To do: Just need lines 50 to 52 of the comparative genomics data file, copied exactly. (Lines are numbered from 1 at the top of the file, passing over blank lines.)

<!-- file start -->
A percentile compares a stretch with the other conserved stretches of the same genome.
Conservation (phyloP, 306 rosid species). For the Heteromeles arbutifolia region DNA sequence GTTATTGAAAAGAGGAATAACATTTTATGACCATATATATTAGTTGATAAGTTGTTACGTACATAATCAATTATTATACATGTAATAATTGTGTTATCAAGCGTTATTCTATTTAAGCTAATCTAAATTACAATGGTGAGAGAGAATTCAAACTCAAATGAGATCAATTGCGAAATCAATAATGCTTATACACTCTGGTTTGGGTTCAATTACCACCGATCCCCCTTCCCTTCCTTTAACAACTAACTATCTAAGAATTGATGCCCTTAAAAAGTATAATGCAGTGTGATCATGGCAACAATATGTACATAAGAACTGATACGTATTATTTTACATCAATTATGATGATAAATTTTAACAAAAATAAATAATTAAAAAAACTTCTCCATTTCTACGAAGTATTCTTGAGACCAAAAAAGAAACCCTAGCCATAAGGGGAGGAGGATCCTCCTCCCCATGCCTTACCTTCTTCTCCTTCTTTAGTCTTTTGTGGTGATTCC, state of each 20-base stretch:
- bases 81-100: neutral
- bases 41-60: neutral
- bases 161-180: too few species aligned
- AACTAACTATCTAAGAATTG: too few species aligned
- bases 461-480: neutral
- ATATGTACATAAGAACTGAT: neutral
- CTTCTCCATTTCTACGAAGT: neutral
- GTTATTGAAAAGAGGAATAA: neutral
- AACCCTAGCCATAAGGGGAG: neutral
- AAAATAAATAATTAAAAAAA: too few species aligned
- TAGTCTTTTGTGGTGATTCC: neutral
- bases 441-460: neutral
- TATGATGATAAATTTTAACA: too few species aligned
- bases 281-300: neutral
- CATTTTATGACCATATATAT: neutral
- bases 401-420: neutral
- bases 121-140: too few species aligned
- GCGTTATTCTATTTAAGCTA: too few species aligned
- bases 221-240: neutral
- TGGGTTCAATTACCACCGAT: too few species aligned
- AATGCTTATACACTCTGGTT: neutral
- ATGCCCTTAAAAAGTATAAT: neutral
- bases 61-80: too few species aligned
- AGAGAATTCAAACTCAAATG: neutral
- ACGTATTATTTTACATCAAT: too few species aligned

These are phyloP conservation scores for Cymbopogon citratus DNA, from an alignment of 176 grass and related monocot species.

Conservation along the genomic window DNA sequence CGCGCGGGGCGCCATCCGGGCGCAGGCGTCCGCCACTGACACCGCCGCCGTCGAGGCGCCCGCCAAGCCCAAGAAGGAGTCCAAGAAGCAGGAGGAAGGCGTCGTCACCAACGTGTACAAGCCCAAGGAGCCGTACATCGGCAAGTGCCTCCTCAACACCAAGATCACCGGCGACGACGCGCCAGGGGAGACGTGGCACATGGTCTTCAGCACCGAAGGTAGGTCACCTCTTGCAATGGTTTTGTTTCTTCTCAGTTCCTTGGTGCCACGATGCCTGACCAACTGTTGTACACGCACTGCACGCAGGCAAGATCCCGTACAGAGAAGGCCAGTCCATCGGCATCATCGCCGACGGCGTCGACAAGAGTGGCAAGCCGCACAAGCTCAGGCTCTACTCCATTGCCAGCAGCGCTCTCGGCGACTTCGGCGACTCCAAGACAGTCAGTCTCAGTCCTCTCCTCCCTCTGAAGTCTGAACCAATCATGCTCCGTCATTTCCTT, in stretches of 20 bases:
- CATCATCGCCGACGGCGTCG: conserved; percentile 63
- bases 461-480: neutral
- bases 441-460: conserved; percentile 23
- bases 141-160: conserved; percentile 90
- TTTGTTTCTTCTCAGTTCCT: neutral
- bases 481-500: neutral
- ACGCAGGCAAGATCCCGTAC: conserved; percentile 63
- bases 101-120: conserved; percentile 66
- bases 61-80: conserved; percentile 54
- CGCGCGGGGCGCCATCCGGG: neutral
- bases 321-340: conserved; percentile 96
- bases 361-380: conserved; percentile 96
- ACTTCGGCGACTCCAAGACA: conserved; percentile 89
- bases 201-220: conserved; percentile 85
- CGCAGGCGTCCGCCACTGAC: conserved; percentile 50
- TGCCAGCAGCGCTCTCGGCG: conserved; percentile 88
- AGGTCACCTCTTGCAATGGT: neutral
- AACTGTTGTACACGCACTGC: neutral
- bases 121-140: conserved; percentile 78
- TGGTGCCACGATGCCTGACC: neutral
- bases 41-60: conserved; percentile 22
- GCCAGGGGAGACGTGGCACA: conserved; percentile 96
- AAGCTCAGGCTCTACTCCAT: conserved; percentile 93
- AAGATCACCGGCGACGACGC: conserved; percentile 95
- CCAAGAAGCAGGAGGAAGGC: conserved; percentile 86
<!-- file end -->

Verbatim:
- bases 41-60: conserved; percentile 22
- GCCAGGGGAGACGTGGCACA: conserved; percentile 96
- AAGCTCAGGCTCTACTCCAT: conserved; percentile 93